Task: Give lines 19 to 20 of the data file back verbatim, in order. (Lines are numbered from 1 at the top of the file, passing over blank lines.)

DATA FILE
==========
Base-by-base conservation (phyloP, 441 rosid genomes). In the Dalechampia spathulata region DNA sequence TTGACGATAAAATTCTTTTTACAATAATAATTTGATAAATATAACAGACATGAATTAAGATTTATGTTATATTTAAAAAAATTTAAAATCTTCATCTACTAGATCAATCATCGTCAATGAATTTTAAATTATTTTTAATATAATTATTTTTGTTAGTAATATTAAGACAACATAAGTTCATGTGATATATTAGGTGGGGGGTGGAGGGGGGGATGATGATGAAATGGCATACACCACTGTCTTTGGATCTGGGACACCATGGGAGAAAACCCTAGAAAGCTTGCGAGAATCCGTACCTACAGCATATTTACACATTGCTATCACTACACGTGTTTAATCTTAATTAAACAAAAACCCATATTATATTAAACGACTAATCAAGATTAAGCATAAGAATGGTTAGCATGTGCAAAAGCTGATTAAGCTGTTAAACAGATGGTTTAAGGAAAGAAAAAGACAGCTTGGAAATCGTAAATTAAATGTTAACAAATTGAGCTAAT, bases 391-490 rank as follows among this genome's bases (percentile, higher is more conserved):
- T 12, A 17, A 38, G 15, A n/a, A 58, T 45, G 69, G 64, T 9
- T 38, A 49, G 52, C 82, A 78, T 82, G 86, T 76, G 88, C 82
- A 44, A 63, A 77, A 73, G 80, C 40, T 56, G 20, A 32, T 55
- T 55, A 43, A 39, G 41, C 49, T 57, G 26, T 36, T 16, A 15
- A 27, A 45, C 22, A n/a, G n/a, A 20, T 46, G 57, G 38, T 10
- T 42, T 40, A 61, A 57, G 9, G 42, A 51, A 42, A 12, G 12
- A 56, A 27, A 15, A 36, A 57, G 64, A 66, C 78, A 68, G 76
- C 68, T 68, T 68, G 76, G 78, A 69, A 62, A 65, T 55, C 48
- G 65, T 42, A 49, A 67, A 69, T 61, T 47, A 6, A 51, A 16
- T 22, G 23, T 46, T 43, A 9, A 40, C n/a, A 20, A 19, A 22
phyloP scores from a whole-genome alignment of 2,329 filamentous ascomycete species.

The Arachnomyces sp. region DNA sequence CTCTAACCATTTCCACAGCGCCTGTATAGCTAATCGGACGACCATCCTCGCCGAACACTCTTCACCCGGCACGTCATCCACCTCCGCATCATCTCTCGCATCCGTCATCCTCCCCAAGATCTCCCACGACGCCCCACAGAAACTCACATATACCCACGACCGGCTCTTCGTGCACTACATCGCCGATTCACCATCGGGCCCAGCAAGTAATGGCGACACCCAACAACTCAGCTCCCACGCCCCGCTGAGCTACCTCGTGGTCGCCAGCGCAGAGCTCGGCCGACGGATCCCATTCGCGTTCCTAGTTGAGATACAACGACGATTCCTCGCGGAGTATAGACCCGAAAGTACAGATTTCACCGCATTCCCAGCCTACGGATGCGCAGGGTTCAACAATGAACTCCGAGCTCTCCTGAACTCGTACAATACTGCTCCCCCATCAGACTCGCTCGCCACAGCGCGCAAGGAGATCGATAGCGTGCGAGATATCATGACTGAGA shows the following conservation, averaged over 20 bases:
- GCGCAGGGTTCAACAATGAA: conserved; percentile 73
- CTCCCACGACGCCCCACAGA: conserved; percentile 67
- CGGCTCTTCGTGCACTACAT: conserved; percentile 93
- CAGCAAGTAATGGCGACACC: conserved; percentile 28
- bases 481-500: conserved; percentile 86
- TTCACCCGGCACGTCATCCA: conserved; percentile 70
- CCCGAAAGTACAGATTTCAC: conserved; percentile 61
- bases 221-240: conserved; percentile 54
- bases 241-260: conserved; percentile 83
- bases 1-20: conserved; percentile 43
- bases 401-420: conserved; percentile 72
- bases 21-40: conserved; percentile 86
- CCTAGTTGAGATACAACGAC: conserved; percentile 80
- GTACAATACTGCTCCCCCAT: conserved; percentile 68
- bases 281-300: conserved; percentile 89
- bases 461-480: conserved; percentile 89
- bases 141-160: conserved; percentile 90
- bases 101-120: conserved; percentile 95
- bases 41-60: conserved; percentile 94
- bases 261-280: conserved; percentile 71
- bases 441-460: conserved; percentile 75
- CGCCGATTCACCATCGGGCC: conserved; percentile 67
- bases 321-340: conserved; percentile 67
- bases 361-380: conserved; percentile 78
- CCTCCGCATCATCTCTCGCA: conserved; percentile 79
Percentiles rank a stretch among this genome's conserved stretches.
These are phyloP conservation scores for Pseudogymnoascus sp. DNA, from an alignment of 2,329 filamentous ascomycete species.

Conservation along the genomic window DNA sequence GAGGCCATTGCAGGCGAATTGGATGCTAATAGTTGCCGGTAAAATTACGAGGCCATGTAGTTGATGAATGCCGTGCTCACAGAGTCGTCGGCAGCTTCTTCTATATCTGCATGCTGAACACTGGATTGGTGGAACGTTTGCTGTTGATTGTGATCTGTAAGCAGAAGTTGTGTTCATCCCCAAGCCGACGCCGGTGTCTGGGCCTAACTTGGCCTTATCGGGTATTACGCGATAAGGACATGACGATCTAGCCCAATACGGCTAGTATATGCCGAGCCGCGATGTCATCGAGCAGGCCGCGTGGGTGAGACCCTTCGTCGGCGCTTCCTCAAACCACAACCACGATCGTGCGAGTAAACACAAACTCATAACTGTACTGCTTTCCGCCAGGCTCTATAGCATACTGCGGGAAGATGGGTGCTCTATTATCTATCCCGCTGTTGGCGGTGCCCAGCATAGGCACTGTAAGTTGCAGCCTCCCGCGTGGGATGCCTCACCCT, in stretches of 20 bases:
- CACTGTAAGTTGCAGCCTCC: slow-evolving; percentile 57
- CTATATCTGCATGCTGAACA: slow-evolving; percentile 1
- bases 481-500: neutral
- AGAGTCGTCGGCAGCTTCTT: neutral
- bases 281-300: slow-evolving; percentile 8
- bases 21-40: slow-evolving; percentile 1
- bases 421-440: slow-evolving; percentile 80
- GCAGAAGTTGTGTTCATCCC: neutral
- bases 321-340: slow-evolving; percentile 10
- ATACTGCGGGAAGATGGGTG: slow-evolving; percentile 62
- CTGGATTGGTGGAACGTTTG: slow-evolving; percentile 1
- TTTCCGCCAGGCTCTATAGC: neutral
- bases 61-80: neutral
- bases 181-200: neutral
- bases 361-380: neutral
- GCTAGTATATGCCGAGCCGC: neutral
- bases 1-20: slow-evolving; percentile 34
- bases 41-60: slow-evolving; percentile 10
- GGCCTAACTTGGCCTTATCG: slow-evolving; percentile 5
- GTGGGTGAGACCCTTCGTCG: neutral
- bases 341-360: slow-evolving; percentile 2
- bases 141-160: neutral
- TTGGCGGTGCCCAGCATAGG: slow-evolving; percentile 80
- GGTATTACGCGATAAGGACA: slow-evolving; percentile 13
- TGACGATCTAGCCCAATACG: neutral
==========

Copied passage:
- TTCACCCGGCACGTCATCCA: conserved; percentile 70
- CCCGAAAGTACAGATTTCAC: conserved; percentile 61